The Perils of Kitty Kisses. Can Cats Really Spread Germs Through Licks?

Why Does Your Cat Lick You?

Have you ever wondered why your cat insistently licks your face or hand when you’re petting them? That sandpaper-like tongue can feel like sweet kitty kisses or irritating scratchy licks. Either way, this common feline behavior has several possible explanations that provide insight into the mind of your favorite furry friend.

In this article, we’ll explore the reasons behind your cat’s licking behavior. We’ll cover how it relates to grooming, bonding, communication, and more. You’ll also learn when excessive licking may indicate a health problem requiring veterinary attention. By better understanding why cats lick humans, you can strengthen your relationship with your pet and avoid potential risks.

Whether you find it an endearing or perplexing behavior, discovering the motivation behind your cat’s licks will give you a deeper appreciation for your feline companion. Let’s dig into the details behind this instinctive yet complex interaction between cats and their owners.

Why Cats Lick

Cats lick for a variety of reasons, many of which are perfectly normal feline behaviors. Some of the main reasons cats lick include:

Grooming – Cats lick themselves to clean and groom their fur. Their tongues are covered in tiny, backward-facing spines called papillae which act as a brush to remove loose hair and distribute natural oils. Excessive self-grooming can indicate skin irritation or parasites like fleas.1

Affection – Licking is a social bonding behavior for cats. Mother cats lick their kittens as a form of comfort and care. Grown cats may lick their owners or other cats they have bonded with to show affection, trust, and friendship.2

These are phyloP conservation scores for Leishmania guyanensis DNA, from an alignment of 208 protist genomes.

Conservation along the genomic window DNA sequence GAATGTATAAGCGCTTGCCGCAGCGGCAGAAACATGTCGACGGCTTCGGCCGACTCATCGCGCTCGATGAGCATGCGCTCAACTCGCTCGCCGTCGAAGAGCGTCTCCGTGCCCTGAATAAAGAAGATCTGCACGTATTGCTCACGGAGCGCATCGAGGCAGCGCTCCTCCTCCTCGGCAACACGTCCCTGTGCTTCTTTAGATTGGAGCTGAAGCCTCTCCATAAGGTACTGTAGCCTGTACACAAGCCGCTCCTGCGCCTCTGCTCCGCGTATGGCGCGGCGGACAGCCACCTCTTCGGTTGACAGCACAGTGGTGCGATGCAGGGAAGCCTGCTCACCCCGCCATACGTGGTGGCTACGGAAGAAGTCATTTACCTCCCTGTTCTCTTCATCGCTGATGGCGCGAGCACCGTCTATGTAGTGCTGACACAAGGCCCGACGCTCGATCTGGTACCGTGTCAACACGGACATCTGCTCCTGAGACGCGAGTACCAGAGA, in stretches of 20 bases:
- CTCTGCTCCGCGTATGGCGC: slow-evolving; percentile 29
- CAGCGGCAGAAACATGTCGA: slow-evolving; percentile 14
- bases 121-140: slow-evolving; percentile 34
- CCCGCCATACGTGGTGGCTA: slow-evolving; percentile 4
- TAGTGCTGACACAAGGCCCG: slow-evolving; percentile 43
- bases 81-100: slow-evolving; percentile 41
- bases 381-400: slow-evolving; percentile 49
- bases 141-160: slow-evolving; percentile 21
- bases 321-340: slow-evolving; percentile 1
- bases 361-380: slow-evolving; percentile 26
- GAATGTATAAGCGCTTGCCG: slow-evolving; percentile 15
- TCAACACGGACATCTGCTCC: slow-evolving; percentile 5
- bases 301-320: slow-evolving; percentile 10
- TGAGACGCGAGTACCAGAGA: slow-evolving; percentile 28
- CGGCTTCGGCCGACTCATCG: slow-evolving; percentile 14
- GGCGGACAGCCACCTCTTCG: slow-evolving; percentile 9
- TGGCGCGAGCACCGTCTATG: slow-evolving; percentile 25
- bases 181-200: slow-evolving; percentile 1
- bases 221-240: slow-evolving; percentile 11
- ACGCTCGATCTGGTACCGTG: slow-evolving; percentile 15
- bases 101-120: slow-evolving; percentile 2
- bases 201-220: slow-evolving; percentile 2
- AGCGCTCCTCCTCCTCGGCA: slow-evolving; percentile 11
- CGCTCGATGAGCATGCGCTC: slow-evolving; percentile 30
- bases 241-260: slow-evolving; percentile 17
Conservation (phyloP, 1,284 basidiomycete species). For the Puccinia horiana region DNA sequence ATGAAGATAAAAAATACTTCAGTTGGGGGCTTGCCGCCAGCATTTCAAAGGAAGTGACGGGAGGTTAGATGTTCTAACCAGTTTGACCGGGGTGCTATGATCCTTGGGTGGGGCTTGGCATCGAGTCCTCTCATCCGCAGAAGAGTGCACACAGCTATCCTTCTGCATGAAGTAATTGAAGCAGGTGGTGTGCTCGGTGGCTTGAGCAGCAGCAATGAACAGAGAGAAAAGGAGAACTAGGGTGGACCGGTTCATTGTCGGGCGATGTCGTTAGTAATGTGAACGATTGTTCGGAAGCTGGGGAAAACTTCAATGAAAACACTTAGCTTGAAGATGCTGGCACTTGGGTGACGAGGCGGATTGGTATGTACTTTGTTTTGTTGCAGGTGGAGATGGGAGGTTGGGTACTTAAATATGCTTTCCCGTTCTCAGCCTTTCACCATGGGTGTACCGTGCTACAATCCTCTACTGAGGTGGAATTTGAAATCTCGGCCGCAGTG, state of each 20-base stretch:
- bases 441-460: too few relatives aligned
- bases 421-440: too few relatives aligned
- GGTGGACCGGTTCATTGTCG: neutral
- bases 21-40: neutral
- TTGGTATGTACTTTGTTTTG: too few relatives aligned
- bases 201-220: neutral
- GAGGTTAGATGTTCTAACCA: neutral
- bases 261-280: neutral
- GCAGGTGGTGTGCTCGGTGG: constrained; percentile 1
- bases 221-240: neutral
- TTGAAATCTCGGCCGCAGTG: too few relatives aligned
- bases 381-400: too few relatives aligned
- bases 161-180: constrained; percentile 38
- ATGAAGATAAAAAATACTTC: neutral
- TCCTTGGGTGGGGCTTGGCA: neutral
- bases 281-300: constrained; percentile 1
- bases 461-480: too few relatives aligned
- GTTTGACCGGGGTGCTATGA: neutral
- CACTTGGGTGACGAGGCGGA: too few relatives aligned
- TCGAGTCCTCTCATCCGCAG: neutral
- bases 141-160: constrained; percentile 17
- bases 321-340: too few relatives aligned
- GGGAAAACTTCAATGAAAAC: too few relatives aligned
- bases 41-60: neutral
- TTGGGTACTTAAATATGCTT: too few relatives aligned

Curiosity – Cats have an excellent sense of smell and lick things to gather taste and scent information. Licking new objects is a natural feline tendency to explore their environment.

Stress relief – Grooming releases endorphins that can help cats feel relaxed and calm. Excessive licking can be a self-soothing behavior for anxiety, pain, or illness.

Health Risks

Cats can harbor bacteria and parasites in their mouths that may be harmful to humans. Some potential health risks from a cat licking a person’s mouth include:

Bacteria and infections: Cat saliva contains bacteria such as Pasteurella multocida and Capnocytophaga canimorsus, which can cause infections if introduced into the bloodstream through a bite or scratch. These bacteria are more likely to infect immunocompromised individuals, but may cause local infections in healthy people as well (PetMD, 2021).

Parasites: Toxoplasma gondii, a parasite cats may harbor, causes toxoplasmosis. Although rare, toxoplasmosis can also be transmitted through ingestion of cat feces or saliva. It may lead to flu-like symptoms in healthy adults but can be dangerous for pregnant women and immunocompromised individuals (PetHelpful, 2023).

Allergies: Some people may experience an allergic reaction from proteins in cat saliva. Symptoms of cat saliva allergies include redness, itching, and swelling where the cat has licked (Cosmopolitan, 2015).